There’s a moment of realisation that comes to all parent’s post-baby: the flash back to those thoughts we all have that ‘having a baby won’t change us’. I wasn’t going to let my kids watch TV, eat sweets or be ‘that mum’ who cracks open a snack mid shop. Then it came, that thought at the check-out as I handed over an empty pack to the woman with a knowing smile: some elements of parenting are simply not understood until they are lived. The biggest of them all is how on earth we balance parenting and work.
I loved my job, and having consciously moved to a 4-day role pre-baby, I was expecting to slot back in once I’d got over the birth and sleepless nights. Little was I to know it would pan out differently. I shouldn’t have found out that I was unemployed when I saw my name had been removed from the staff list of the website whilst scrolling my phone mid-breast feed. But I did, and things like this happen to over 54,000 women every year.
I then set out to find a new job, and that’s when the realisation truly hit me – the world of work is well and truly set to stitch-up parents. Finding a flexible job in 2018 is akin to finding a golden ticket for Willy Wonka’s Chocolate Factory. And I’m not alone in believing that it’s time for change.
Many of us fail to plan as we don’t know how we’ll feel about work until our bundle of joy actually arrives. But just as many who do plan are scuppered when their employer tells them that their job can only be done on a full-time basis. Following this ‘cop-out’, they are left with the choice of full-time work – spending all of their salary on someone else taking care of their child – or to quit and become a stay at home parent. More often than not the stay at home choice is down to mum, and that’s where the graphs change. Men’s careers rise as their female counterparts take the tardis back to 1950, and gender pay widens to a 30% gap.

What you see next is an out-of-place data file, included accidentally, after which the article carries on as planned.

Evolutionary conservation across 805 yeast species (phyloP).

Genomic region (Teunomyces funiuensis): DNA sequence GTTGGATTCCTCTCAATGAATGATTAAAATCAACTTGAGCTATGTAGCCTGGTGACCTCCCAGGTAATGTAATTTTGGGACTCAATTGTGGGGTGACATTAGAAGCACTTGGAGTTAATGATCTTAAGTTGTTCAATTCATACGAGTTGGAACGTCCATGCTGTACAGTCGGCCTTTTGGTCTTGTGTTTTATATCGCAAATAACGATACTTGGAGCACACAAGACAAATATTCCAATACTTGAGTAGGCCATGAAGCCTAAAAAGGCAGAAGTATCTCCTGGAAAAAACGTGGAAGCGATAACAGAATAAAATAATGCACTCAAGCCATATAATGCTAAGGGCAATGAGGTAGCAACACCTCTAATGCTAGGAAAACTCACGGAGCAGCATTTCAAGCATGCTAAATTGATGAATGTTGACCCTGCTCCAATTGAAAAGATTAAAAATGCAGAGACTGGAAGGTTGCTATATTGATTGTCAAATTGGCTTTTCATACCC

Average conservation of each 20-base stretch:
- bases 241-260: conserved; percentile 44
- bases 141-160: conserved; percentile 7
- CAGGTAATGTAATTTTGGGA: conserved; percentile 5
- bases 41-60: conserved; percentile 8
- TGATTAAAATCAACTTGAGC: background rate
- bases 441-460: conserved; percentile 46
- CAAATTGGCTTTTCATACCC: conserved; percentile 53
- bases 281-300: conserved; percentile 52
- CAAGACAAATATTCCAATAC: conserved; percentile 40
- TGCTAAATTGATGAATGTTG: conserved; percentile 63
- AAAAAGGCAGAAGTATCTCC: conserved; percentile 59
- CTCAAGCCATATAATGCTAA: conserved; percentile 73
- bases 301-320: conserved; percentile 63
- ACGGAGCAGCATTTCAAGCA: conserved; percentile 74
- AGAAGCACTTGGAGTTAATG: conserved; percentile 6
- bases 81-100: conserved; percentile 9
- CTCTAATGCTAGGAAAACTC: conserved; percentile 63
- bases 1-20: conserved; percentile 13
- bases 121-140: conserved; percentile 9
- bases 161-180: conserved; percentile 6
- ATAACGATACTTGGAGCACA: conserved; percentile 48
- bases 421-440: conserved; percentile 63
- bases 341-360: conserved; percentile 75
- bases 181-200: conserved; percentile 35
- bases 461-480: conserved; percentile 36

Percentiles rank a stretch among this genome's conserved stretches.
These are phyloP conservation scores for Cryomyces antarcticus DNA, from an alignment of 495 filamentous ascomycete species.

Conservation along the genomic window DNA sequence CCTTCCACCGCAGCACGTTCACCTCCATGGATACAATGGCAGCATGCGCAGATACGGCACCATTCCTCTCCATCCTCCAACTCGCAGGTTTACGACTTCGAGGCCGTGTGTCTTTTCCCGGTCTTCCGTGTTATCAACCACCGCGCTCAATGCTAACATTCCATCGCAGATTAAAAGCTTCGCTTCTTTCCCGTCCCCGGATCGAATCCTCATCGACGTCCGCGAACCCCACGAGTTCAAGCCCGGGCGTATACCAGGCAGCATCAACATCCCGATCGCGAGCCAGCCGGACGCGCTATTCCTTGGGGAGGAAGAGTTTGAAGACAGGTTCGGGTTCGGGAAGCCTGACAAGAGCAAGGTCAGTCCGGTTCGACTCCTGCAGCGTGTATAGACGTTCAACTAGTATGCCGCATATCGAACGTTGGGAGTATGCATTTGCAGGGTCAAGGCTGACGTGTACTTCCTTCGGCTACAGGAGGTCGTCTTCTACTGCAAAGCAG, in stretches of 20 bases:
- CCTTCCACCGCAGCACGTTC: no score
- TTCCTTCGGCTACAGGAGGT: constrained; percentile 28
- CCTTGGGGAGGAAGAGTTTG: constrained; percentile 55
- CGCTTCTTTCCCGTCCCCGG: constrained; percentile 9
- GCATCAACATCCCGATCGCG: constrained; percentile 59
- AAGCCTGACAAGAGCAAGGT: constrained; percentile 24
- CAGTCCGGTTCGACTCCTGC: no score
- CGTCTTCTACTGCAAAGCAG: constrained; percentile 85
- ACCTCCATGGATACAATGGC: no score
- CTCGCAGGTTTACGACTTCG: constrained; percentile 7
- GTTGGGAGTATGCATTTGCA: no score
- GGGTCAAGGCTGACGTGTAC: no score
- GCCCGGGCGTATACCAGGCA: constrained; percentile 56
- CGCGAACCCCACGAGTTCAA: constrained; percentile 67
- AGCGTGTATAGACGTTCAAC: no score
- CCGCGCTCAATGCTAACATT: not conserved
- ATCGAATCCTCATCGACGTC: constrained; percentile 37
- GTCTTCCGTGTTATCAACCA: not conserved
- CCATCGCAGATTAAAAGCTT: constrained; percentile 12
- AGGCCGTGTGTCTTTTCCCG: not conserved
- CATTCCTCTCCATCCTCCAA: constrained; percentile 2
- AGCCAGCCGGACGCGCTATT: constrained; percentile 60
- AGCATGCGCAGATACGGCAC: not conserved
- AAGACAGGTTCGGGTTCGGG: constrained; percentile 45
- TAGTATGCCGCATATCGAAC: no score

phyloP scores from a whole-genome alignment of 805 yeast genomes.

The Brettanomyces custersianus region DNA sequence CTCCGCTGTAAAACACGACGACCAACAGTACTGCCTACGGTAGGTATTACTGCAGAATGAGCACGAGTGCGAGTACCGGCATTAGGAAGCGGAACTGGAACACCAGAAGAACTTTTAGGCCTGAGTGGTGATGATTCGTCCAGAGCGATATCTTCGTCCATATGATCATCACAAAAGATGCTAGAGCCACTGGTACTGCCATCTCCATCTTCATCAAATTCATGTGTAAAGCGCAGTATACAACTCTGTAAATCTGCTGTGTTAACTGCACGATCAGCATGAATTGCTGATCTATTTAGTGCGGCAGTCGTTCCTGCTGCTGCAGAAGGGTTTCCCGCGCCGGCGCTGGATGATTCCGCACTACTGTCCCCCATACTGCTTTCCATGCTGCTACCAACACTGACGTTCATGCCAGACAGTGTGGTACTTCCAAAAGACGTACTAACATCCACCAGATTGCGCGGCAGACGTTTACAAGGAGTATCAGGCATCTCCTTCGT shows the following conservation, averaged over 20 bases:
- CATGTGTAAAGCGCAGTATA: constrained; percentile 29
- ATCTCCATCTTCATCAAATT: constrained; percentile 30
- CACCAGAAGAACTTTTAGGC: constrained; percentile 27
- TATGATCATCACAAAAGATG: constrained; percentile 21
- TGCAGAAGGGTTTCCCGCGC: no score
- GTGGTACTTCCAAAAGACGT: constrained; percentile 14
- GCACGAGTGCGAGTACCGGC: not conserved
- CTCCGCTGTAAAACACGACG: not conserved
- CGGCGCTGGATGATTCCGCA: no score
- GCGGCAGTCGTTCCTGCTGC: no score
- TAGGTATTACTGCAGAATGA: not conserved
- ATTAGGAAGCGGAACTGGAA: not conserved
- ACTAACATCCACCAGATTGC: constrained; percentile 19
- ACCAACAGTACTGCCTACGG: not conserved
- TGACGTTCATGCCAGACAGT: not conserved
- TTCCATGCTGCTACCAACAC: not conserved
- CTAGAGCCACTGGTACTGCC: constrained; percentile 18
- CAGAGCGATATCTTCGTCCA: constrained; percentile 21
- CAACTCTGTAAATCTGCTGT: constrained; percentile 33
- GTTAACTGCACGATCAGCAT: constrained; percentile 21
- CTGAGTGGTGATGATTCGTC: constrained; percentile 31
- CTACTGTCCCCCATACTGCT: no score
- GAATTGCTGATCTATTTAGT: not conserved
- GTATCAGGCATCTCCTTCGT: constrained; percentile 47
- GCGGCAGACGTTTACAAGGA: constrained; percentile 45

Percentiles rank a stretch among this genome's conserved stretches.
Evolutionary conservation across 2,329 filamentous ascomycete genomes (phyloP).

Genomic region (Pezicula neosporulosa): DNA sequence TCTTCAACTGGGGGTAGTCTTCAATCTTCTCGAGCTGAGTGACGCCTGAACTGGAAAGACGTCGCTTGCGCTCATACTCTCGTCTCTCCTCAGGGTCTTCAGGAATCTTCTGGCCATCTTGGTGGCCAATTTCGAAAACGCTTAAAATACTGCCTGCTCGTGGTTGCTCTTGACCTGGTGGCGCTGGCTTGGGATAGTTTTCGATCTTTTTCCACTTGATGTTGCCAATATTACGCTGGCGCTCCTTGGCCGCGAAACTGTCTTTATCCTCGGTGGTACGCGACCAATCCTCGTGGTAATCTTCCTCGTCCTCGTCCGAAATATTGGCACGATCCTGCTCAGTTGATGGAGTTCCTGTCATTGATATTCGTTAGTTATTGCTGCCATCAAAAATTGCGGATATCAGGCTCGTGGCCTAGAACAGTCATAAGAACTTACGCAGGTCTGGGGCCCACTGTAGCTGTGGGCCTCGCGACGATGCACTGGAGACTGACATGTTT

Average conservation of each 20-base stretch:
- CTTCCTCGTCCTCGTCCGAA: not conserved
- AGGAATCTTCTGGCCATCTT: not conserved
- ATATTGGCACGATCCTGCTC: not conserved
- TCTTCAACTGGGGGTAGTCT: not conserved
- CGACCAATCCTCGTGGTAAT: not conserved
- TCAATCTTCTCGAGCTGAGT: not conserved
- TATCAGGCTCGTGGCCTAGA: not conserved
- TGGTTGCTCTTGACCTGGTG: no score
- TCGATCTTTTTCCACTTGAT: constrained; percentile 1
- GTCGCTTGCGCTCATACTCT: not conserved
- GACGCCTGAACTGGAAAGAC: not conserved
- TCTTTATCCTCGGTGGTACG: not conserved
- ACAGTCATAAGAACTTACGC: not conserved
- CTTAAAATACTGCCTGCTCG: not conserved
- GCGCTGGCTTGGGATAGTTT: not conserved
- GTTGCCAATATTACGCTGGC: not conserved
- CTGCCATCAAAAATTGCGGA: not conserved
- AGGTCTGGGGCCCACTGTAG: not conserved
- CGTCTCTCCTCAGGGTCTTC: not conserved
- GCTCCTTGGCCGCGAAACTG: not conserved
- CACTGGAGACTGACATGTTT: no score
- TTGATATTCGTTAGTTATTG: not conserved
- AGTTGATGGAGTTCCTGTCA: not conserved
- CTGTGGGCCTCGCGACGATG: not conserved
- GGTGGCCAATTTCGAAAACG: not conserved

My issue with the immediacy that parents need to decide is that it is upholding lifelong inequality. For example, many women don’t realise that opting out of Child Benefit means they lose out on National Insurance credits, which will impact their State Pension.
Whilst it sounds like a middle class Mumsnet issue, as only families with a high earner lose their entitlement to Child Benefit, be careful. It’s estimated that over 160,000 women have been impacted thus far, and many won’t even know it. We could be facing yet another WASPI scandal.
The odds are stacked against mothers; unpaid care, part-time work that is lower in pay and progression all lead us to the result that women are more likely to end up in poverty in old age than men. Even when it comes to the State Pension, women are being penalised for having children. Royal London have found that the total amount in future pension rights lost since the government changes in 2013 exceed £1bn. This loss of financial independence is damaging in so many ways. How do we ensure women aren’t penalised for becoming parents?
We need to make all work flexible by default, especially now that technology is so advanced. That means that jobs must be open to part-time, job shares, compressed hours, home working, flexible start and finish times and term time working. This should apply to all jobs, unless a credible business case can be made.
The groan from employers will be as loud as the one from factory owners back in the 1870s who were forced to give their workers a half-Saturday off. But with the gender pay gap estimated to close in 200 years, it needs a helping hand. And in a country where families are strapped to rely on a single salary, families need it too.
Sara Rees is a volunteer at Pregnant Then Screwed, a campaign dedicated to ending maternity discrimination. The organisation is hosting a Festival of Motherhood and Work on Saturday 19th January 2019: www.pregnantthenscrewedlive.com.